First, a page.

But .... i agree with some posters here , and ill take it further in saying , can we take a pause and think about what we are doing here , do we really want TPTB leading us to another earth (which might have an indigenous people..Avatar) , Do we really think our current Political figures will ever stop Mining , Will we purge the New Earth of all its Resources as well ? Will the Bankers control everything ?
Unless an advanced race chooses to slip you and everything you need and love to these earths , these planets would just be an extension of This Earth , as it stands currently , something i wouldnt wish on any planet

edit on 22-3-2011 by StaceyWilson because: (no reason given)


Don't be so pessimistic. We can overcome our human nature eventually maybe through evolution we will become a more sentient and moral species. Were just going through a phase. I'm sure most advanced civilizations experience this. Don't be so quick to JUDGE



posted on Mar, 23 2011 @ 01:16 AM
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Originally posted by Gorman91
reply to post by XRaDiiX
 


Please do not assume that means civilization. From a basic estimate:

it took 4.5 billion years to get to us. We are one of some 6-10 humanoid species, the only one that survived.

2 billion goes down very fast. Even if we are around average age for a world, and we can guess between 14 billion to 2 billion for life forms, we then end up with roughly 1.25 billion world with life at our phase. We than also get around a 10th of those with humanoid recognizable intelligent life. (this based off the diversity of intelligence here on Earth. Of those 120 million or so, we then cut out about another 7/8, because of so many failed humanoids on Earth. Of those some 15 million, only about 20% will survive through plague, war, and disaster, this being based off the fact that only really China and Southern Europe were anywhere called civilized for most of history. Other factors bring us down to a mere couple million with distinctive humanoid civilizations. And we can just assume most of them are not going to be good folks. There are other factors one could argue that bring it down more.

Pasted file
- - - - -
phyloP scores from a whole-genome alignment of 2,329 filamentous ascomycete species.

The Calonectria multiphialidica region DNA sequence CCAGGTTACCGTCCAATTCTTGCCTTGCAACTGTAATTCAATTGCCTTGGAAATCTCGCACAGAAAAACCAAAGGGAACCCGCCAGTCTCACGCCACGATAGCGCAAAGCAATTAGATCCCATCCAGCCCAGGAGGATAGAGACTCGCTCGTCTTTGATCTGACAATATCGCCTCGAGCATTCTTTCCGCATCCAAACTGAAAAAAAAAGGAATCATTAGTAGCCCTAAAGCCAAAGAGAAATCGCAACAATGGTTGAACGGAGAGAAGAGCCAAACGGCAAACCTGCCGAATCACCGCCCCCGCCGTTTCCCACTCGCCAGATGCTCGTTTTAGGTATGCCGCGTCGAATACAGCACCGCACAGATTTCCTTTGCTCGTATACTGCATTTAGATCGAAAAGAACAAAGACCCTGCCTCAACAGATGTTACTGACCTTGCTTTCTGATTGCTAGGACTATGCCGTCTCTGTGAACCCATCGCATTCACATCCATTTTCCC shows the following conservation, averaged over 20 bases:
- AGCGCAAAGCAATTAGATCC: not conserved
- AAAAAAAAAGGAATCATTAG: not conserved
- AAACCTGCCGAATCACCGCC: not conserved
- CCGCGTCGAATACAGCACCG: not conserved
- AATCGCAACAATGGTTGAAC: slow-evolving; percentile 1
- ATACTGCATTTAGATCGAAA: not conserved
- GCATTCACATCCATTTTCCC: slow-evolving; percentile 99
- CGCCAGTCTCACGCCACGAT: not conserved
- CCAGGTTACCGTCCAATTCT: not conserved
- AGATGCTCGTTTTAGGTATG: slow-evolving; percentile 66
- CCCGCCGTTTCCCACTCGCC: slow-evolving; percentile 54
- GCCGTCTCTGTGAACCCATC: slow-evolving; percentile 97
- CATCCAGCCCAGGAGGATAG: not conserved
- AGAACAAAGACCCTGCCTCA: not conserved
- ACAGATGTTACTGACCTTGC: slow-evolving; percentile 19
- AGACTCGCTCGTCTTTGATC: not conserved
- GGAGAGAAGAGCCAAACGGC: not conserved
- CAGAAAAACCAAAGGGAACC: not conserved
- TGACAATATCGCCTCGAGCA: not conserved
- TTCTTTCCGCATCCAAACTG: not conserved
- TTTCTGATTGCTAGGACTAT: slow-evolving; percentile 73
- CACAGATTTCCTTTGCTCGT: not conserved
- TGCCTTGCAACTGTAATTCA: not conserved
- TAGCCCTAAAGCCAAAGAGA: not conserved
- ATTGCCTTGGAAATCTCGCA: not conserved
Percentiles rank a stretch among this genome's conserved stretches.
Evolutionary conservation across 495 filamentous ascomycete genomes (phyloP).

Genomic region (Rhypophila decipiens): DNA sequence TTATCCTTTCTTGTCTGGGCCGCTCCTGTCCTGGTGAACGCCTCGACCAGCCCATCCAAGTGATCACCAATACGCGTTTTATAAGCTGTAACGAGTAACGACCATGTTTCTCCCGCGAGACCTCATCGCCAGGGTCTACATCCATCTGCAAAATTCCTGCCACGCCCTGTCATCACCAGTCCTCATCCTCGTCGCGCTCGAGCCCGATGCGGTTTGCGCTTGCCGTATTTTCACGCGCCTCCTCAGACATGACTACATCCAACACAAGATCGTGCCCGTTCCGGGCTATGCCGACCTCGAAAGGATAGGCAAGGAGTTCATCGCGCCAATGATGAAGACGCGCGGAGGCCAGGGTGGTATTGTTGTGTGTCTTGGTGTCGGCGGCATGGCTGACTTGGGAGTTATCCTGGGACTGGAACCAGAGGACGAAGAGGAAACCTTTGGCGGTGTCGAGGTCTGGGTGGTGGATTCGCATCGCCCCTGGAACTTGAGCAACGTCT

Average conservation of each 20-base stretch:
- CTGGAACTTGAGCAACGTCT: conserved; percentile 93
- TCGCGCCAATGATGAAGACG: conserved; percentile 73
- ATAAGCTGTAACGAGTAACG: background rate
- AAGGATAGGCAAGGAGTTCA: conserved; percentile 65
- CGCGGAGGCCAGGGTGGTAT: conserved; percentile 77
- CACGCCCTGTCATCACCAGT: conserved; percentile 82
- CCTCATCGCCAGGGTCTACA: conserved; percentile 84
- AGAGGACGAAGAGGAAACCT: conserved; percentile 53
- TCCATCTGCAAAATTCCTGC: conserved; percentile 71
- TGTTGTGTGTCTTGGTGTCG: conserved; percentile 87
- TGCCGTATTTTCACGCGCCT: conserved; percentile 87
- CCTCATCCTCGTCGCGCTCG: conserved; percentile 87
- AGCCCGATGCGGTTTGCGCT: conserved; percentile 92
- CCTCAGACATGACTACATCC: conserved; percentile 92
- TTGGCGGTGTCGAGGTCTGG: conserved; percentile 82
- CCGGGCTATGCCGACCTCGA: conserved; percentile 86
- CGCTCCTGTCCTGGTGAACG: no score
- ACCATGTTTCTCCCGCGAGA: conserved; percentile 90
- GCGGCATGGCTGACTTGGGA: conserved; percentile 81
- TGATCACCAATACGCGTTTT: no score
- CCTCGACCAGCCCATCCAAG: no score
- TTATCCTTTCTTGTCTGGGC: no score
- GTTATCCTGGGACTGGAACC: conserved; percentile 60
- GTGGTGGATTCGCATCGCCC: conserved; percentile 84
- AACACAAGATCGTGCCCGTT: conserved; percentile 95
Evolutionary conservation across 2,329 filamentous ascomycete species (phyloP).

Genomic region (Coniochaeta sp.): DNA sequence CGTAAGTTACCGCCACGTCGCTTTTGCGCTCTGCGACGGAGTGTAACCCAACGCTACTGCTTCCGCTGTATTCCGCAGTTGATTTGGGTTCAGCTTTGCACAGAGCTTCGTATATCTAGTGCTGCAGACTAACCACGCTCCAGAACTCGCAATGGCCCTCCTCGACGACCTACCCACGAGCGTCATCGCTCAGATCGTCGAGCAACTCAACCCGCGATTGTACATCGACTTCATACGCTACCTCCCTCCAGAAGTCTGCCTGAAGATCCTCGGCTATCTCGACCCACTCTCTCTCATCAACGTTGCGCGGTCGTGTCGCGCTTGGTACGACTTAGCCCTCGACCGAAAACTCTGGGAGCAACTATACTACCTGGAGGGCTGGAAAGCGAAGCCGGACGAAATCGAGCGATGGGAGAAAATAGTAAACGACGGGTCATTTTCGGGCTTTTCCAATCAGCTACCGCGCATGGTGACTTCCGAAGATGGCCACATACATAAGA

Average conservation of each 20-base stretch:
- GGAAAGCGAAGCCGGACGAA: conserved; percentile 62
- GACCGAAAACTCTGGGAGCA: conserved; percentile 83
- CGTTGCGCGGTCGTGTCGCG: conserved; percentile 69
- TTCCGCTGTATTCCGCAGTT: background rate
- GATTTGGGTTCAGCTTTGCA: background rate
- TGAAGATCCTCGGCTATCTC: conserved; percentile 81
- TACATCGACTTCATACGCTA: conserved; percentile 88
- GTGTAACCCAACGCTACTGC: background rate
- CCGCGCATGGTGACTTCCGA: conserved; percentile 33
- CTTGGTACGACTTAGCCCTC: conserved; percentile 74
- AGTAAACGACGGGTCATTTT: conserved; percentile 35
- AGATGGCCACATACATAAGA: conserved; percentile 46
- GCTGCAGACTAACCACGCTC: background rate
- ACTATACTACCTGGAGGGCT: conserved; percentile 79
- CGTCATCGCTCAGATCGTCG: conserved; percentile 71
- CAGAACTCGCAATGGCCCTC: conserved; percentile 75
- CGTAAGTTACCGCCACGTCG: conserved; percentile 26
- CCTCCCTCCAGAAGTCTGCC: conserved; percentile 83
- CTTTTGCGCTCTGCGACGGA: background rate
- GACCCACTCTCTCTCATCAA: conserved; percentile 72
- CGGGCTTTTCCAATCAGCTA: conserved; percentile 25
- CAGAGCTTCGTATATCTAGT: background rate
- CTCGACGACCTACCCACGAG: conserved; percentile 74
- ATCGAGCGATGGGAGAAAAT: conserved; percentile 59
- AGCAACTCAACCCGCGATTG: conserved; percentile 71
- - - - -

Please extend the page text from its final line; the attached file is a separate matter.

In the end, we're looking at a total of some couple thousand planets with people and civilizations ranging from Clueless Neanderthals to nice folks like you and me.


The ignorance amazes me from one planet you can't get real numbers about the amount of civ's existing on other planets until we get much more habitable planet in the study will i listen to someone babble about numbers.

BEE, DOLPHINS , ANTS, WHALES These are all quite sophisticated semi-sentient lifeforms. We were just a fluke You can't go on spouting how often it happens on habitable planets when we only have Earth as a source to get data from. WAIT till we investigate other habitable planets... which will be in thousands,hundreds of years or even longer...



posted on Mar, 23 2011 @ 01:17 AM
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Originally posted by Gorman91
reply to post by caf1550
 


There is very likely 1 billion civilizations in the galaxy right now. The question is, are they familiar? For if they are not, we may not fully understand how not to get into a war or offend them.

That said, probably only 3 or so are actually galactic civilizations. You're not going to find star wars or star trek civilizations. You're going to find them maybe in 3-5 solar systems. Sure they'd have explored thousands of solar systems, probably by probes, but they are only going to be physically present on a few dozen planets in a few solar systems.